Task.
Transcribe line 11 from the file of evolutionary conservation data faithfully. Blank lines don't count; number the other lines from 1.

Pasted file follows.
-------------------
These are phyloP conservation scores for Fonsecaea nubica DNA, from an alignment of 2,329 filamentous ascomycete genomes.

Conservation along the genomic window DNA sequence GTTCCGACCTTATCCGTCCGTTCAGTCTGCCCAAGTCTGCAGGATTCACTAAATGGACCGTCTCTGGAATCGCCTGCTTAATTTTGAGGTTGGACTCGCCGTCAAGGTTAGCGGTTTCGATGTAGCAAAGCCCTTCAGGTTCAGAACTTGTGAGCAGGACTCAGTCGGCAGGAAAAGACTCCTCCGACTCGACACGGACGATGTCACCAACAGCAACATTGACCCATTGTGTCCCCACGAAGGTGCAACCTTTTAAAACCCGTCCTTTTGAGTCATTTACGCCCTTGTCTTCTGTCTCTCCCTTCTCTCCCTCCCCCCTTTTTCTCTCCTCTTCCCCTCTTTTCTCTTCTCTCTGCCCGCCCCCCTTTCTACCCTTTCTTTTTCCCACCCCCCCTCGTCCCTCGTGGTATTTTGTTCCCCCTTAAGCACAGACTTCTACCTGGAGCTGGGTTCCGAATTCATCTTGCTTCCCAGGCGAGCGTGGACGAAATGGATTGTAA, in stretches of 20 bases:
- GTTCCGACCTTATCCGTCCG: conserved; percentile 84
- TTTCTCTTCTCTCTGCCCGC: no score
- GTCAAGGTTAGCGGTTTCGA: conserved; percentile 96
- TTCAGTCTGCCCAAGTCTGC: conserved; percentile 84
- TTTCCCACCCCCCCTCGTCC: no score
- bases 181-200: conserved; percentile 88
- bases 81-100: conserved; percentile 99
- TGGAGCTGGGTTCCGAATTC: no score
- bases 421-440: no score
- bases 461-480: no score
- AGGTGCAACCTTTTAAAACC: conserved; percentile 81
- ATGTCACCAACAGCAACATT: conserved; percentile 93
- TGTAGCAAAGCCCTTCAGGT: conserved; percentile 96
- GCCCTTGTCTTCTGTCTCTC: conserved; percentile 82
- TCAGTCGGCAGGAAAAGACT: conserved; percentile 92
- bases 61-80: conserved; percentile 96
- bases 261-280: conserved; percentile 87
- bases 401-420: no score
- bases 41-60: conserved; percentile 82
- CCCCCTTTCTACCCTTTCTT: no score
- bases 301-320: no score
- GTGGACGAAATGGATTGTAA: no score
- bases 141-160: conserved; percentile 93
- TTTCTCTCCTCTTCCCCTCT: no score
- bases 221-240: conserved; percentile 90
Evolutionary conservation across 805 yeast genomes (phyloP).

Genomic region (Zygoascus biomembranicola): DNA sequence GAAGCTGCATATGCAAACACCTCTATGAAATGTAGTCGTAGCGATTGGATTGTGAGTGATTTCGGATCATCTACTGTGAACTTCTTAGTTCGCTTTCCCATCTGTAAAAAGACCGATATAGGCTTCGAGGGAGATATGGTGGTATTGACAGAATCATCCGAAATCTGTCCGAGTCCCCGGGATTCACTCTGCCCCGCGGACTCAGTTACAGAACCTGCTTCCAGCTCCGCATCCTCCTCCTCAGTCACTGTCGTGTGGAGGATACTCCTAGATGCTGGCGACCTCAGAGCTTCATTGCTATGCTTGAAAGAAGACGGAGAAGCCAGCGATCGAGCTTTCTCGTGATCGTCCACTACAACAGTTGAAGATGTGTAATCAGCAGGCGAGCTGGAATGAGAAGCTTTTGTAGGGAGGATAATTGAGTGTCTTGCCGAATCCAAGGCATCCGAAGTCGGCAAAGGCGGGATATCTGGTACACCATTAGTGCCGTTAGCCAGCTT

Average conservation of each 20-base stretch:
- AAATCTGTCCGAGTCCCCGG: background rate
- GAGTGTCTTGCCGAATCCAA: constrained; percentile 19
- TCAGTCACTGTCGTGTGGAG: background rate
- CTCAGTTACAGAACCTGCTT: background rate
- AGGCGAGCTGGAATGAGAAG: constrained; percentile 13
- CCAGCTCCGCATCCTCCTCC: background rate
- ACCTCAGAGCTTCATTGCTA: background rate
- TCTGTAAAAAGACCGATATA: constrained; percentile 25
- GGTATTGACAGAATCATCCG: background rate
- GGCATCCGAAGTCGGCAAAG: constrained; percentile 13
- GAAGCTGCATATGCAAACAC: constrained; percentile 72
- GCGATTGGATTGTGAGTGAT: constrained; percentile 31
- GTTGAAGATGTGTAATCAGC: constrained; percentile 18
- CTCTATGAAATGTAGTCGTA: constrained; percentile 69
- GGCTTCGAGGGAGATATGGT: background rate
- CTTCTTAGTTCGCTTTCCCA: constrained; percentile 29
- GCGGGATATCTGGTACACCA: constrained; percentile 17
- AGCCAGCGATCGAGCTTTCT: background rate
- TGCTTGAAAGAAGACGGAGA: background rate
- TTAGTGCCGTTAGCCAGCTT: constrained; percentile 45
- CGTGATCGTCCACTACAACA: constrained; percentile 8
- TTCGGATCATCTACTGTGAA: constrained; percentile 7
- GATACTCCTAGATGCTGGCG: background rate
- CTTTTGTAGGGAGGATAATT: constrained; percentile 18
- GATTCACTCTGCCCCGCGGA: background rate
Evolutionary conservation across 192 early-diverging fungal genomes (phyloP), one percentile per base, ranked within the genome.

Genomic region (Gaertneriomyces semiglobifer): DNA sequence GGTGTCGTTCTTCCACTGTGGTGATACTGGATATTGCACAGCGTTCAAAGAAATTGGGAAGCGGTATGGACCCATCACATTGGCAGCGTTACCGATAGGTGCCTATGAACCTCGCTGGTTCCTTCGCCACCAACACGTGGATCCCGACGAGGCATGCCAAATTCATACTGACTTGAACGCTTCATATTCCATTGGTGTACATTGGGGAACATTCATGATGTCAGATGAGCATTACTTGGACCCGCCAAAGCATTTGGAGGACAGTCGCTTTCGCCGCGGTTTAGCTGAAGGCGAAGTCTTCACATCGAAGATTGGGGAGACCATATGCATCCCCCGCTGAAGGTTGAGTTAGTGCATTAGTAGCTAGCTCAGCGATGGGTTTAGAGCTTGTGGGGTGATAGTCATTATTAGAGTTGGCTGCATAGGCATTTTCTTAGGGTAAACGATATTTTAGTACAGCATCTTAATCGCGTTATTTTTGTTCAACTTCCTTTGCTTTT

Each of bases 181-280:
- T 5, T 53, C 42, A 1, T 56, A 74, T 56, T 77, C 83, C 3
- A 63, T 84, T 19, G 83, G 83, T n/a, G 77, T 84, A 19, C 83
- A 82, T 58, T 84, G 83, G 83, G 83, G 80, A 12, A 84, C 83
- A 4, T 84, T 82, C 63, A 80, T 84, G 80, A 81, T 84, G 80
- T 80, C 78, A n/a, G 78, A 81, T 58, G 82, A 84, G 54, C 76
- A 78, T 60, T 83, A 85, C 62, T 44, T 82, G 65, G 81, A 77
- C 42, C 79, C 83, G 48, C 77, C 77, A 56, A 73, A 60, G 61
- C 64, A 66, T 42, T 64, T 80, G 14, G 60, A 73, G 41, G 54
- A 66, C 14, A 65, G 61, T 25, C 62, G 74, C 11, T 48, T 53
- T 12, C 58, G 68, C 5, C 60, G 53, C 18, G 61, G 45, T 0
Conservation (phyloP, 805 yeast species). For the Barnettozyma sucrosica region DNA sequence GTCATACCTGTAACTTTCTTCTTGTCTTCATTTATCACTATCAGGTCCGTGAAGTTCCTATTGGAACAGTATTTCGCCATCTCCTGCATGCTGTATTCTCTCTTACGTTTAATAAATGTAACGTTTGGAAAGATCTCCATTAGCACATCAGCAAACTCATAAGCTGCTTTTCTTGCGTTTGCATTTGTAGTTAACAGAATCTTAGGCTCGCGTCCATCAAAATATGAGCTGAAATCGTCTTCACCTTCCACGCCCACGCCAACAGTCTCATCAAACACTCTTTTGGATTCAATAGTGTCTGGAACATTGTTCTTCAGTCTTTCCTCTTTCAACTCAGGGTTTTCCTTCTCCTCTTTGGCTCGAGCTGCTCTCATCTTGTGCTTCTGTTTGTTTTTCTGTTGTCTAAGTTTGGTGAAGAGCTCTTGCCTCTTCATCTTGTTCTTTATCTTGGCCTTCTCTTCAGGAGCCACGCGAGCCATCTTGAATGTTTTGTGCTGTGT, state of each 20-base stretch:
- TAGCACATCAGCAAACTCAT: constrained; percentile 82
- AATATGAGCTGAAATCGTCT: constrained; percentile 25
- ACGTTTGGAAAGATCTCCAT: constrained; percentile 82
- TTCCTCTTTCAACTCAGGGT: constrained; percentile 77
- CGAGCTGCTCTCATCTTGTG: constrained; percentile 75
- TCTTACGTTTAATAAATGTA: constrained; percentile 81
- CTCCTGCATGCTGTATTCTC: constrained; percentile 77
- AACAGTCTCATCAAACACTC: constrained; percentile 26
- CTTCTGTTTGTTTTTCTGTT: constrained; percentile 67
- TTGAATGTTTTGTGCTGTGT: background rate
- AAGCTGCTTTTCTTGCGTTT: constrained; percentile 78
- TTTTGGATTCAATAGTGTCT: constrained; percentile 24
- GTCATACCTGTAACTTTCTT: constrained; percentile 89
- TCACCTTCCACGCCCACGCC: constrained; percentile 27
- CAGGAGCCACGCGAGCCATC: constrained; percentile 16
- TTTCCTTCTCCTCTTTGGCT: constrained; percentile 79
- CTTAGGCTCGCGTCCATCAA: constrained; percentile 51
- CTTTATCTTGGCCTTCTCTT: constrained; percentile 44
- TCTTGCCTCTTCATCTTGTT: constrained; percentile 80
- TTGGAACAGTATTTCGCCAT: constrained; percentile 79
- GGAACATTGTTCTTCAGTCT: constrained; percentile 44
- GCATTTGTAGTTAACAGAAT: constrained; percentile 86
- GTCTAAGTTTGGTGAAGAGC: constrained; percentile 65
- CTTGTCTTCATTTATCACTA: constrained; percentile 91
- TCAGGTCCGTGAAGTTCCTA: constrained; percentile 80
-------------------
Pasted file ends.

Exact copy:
- bases 421-440: no score